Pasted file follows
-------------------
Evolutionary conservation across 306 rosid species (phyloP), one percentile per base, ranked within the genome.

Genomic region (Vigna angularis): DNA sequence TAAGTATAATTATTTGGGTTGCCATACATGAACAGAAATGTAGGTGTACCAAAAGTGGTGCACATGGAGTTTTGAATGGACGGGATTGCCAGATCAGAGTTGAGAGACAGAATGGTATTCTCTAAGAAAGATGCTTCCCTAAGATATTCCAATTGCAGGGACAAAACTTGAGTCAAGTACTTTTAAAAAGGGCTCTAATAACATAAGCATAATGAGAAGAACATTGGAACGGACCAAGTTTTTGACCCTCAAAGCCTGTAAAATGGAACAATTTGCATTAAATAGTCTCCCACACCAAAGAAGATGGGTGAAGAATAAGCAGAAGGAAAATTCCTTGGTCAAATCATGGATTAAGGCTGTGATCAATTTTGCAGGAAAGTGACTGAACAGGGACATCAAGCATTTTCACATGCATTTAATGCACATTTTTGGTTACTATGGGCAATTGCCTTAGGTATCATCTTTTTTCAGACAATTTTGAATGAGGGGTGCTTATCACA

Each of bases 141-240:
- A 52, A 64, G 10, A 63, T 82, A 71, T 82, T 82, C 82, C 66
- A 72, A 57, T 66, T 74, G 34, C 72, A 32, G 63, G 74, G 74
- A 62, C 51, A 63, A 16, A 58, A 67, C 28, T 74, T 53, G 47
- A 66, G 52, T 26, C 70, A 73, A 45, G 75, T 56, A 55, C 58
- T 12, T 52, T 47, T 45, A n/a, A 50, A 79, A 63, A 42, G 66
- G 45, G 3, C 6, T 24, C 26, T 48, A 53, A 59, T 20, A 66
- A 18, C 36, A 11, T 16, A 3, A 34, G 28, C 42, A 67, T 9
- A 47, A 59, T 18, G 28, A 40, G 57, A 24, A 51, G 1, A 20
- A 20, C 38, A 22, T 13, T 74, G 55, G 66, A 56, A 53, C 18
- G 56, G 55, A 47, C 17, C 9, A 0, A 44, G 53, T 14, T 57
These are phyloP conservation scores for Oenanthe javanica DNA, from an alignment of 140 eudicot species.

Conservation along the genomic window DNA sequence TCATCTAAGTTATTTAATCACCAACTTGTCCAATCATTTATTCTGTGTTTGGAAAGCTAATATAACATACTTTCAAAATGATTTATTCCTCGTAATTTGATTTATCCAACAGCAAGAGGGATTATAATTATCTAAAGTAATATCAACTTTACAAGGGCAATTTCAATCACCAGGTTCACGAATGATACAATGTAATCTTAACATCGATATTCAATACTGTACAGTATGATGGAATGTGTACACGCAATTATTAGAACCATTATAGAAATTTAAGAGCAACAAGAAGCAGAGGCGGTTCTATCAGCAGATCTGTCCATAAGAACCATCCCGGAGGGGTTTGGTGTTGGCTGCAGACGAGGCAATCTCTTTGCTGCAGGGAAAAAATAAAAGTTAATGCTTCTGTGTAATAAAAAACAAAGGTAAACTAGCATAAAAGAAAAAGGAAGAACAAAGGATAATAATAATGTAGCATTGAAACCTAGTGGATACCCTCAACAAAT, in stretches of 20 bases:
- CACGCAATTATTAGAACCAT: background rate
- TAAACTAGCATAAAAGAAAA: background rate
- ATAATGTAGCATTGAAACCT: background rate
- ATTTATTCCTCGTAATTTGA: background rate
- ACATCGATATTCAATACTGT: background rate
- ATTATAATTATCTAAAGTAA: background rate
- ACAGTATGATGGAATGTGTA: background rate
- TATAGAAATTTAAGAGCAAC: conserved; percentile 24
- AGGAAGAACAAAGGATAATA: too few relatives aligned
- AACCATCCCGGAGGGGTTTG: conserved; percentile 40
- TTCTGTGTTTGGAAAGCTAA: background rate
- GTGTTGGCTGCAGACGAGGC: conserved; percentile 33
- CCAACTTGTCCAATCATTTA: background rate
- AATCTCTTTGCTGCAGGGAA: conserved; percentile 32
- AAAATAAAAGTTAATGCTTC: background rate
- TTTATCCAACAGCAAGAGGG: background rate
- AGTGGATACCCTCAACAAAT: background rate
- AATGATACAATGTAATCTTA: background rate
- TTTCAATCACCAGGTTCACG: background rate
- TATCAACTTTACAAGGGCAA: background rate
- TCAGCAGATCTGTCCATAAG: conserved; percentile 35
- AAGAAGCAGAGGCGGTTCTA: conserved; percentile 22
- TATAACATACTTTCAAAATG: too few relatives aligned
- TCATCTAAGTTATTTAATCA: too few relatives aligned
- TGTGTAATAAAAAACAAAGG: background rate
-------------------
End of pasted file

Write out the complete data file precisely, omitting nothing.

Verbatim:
Evolutionary conservation across 306 rosid species (phyloP), one percentile per base, ranked within the genome.

Genomic region (Vigna angularis): DNA sequence TAAGTATAATTATTTGGGTTGCCATACATGAACAGAAATGTAGGTGTACCAAAAGTGGTGCACATGGAGTTTTGAATGGACGGGATTGCCAGATCAGAGTTGAGAGACAGAATGGTATTCTCTAAGAAAGATGCTTCCCTAAGATATTCCAATTGCAGGGACAAAACTTGAGTCAAGTACTTTTAAAAAGGGCTCTAATAACATAAGCATAATGAGAAGAACATTGGAACGGACCAAGTTTTTGACCCTCAAAGCCTGTAAAATGGAACAATTTGCATTAAATAGTCTCCCACACCAAAGAAGATGGGTGAAGAATAAGCAGAAGGAAAATTCCTTGGTCAAATCATGGATTAAGGCTGTGATCAATTTTGCAGGAAAGTGACTGAACAGGGACATCAAGCATTTTCACATGCATTTAATGCACATTTTTGGTTACTATGGGCAATTGCCTTAGGTATCATCTTTTTTCAGACAATTTTGAATGAGGGGTGCTTATCACA

Each of bases 141-240:
- A 52, A 64, G 10, A 63, T 82, A 71, T 82, T 82, C 82, C 66
- A 72, A 57, T 66, T 74, G 34, C 72, A 32, G 63, G 74, G 74
- A 62, C 51, A 63, A 16, A 58, A 67, C 28, T 74, T 53, G 47
- A 66, G 52, T 26, C 70, A 73, A 45, G 75, T 56, A 55, C 58
- T 12, T 52, T 47, T 45, A n/a, A 50, A 79, A 63, A 42, G 66
- G 45, G 3, C 6, T 24, C 26, T 48, A 53, A 59, T 20, A 66
- A 18, C 36, A 11, T 16, A 3, A 34, G 28, C 42, A 67, T 9
- A 47, A 59, T 18, G 28, A 40, G 57, A 24, A 51, G 1, A 20
- A 20, C 38, A 22, T 13, T 74, G 55, G 66, A 56, A 53, C 18
- G 56, G 55, A 47, C 17, C 9, A 0, A 44, G 53, T 14, T 57
These are phyloP conservation scores for Oenanthe javanica DNA, from an alignment of 140 eudicot species.

Conservation along the genomic window DNA sequence TCATCTAAGTTATTTAATCACCAACTTGTCCAATCATTTATTCTGTGTTTGGAAAGCTAATATAACATACTTTCAAAATGATTTATTCCTCGTAATTTGATTTATCCAACAGCAAGAGGGATTATAATTATCTAAAGTAATATCAACTTTACAAGGGCAATTTCAATCACCAGGTTCACGAATGATACAATGTAATCTTAACATCGATATTCAATACTGTACAGTATGATGGAATGTGTACACGCAATTATTAGAACCATTATAGAAATTTAAGAGCAACAAGAAGCAGAGGCGGTTCTATCAGCAGATCTGTCCATAAGAACCATCCCGGAGGGGTTTGGTGTTGGCTGCAGACGAGGCAATCTCTTTGCTGCAGGGAAAAAATAAAAGTTAATGCTTCTGTGTAATAAAAAACAAAGGTAAACTAGCATAAAAGAAAAAGGAAGAACAAAGGATAATAATAATGTAGCATTGAAACCTAGTGGATACCCTCAACAAAT, in stretches of 20 bases:
- CACGCAATTATTAGAACCAT: background rate
- TAAACTAGCATAAAAGAAAA: background rate
- ATAATGTAGCATTGAAACCT: background rate
- ATTTATTCCTCGTAATTTGA: background rate
- ACATCGATATTCAATACTGT: background rate
- ATTATAATTATCTAAAGTAA: background rate
- ACAGTATGATGGAATGTGTA: background rate
- TATAGAAATTTAAGAGCAAC: conserved; percentile 24
- AGGAAGAACAAAGGATAATA: too few relatives aligned
- AACCATCCCGGAGGGGTTTG: conserved; percentile 40
- TTCTGTGTTTGGAAAGCTAA: background rate
- GTGTTGGCTGCAGACGAGGC: conserved; percentile 33
- CCAACTTGTCCAATCATTTA: background rate
- AATCTCTTTGCTGCAGGGAA: conserved; percentile 32
- AAAATAAAAGTTAATGCTTC: background rate
- TTTATCCAACAGCAAGAGGG: background rate
- AGTGGATACCCTCAACAAAT: background rate
- AATGATACAATGTAATCTTA: background rate
- TTTCAATCACCAGGTTCACG: background rate
- TATCAACTTTACAAGGGCAA: background rate
- TCAGCAGATCTGTCCATAAG: conserved; percentile 35
- AAGAAGCAGAGGCGGTTCTA: conserved; percentile 22
- TATAACATACTTTCAAAATG: too few relatives aligned
- TCATCTAAGTTATTTAATCA: too few relatives aligned
- TGTGTAATAAAAAACAAAGG: background rate